Rescuer: People inside sinking van "were frozen with fear"

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Hearing Tim Cobb recall his efforts to help rescue two people from a sinking van off a jetty in Venice is chilling.

"They were frozen with fear, but they were trying to get out. I want the family to know they did everything to try and get out."

Police say the vehicle left the roadway Monday afternoon, struck a park bench, stopped, then backed up and continued forward, going into the rocks and then into the water. A police officer and some bystanders jumped into the water to get them out.

It unfolded within minutes, but Cobb said it felt much longer.

"We heard the crash. I didn't really know what I was looking at," Cobb said. "It was the most disappointing thing I've ever gone through in my life. It felt like an hour by the time the van actually went down. It was heart wrenching, frustrating. I really thought I could do something to help."

But for reasons Venice police are still trying to determine, the two people in the van were unable to be rescued.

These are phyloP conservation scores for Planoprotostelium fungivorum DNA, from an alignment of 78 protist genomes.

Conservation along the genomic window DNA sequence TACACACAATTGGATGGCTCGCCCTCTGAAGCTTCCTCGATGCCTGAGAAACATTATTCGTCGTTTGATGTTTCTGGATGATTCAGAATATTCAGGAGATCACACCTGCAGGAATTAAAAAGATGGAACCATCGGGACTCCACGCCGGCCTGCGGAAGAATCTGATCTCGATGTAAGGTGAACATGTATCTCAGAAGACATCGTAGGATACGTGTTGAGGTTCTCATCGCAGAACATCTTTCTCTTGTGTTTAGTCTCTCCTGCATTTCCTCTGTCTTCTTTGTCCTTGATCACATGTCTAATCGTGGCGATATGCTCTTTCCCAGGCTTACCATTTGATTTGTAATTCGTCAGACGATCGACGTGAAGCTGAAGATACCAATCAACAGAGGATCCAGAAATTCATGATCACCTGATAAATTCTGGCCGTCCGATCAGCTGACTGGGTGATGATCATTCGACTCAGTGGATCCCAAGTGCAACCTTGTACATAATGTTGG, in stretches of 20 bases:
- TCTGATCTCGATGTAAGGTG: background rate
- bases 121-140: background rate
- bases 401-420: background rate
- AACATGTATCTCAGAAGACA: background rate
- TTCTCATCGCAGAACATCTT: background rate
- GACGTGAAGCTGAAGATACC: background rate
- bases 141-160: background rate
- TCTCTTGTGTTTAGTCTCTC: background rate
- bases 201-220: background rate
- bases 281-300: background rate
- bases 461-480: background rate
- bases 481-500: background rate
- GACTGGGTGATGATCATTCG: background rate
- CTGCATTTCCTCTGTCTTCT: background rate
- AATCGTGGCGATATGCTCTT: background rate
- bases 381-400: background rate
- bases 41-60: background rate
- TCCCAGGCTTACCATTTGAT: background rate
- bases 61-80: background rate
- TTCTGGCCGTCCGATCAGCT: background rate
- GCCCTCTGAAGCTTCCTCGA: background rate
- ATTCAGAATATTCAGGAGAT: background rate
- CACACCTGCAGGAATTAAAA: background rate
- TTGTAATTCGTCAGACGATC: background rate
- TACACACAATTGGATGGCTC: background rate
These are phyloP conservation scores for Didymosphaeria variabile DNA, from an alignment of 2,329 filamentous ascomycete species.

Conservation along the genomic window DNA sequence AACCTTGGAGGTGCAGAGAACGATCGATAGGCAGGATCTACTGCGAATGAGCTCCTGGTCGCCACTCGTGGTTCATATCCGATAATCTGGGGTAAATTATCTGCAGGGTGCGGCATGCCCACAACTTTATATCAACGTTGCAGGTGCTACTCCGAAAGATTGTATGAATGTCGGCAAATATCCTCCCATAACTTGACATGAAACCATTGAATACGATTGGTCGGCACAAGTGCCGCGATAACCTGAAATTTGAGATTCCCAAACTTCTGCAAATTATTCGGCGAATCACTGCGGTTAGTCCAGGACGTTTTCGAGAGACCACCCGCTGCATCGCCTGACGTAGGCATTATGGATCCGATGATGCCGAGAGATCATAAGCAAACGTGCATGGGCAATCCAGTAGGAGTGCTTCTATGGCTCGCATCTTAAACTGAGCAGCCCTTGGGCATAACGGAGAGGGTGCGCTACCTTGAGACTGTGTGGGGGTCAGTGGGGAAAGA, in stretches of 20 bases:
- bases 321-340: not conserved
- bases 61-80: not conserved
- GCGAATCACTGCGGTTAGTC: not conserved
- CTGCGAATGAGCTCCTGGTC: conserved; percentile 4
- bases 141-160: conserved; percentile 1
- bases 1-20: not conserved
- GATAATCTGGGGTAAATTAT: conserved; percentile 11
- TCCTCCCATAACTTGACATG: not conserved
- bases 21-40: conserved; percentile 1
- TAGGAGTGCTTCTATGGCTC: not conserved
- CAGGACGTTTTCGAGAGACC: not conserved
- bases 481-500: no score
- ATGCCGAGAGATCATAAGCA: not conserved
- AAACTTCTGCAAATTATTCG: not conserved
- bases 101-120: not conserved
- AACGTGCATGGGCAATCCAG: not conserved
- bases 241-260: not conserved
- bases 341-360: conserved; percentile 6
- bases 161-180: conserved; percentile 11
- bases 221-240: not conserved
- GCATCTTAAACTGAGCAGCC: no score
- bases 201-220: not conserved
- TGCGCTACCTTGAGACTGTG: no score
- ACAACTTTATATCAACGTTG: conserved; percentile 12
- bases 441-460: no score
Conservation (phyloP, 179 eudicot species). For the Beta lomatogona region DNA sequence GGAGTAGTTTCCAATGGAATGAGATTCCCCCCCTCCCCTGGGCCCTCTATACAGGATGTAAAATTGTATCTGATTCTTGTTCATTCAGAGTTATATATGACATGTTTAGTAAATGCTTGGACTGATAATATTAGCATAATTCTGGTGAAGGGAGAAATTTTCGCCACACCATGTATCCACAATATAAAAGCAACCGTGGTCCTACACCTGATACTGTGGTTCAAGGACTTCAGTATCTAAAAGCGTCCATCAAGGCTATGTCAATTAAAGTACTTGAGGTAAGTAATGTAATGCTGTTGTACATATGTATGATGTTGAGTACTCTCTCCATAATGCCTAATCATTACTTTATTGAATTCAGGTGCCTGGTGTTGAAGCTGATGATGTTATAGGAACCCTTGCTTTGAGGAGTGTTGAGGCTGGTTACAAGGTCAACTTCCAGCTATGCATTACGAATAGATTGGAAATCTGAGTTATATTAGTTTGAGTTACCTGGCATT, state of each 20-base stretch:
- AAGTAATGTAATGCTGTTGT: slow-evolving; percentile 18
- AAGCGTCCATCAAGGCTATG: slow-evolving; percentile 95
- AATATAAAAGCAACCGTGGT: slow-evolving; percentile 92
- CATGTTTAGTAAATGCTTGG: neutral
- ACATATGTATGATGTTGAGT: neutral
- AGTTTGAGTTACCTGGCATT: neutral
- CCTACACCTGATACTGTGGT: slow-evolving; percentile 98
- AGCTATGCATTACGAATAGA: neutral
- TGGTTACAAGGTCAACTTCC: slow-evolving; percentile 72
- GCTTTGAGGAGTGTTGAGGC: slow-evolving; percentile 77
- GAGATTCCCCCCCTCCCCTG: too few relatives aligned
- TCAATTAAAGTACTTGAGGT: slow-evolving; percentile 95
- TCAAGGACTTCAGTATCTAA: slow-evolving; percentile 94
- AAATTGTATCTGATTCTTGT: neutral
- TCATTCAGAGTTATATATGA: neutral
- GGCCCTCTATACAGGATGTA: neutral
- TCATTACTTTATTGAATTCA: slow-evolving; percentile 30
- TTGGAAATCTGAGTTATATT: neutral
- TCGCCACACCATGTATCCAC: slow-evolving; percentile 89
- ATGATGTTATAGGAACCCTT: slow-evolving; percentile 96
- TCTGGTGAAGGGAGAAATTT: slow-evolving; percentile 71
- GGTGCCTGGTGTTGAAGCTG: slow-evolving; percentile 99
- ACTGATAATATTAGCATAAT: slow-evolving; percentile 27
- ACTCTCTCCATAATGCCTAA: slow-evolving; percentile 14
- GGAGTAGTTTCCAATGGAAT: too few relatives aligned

The driver, 64-year-old Carol Hayden, and her father, 88-year-old Eugene didn’t make it out.

A bystander recorded video from the south jetty. It’s not being used by Venice police as evidence in the case.

In the video, Cobb can be seen diving from a boat into the water. Two others were already at the van and one used a hammer to break the back driver’s side window. After Cobb enters the water, he can be heard yelling – asking for something to break another window.

WATCH: Rescuers try to reach people trapped in van

Cobb said he made eye contact with Eugene.

"He was pulling on the handle. I had both of my feet up against the van trying to get the door open, but with thousands of pounds of water pressure it just wouldn't budge," Cobb said.

Meanwhile, the outgoing tide pulled the van out into the Gulf of Mexico as it sank.

Several hours later, police were able to locate the vehicle and activate the airbags to help pull it from the water.

In a press conference Tuesday, police commended those who jumped into hazardous conditions to try and save lives. Cobb was still trying to process what happened.

“It’s a little hard to wrap your head around that when you see something like that happen," Cobb said.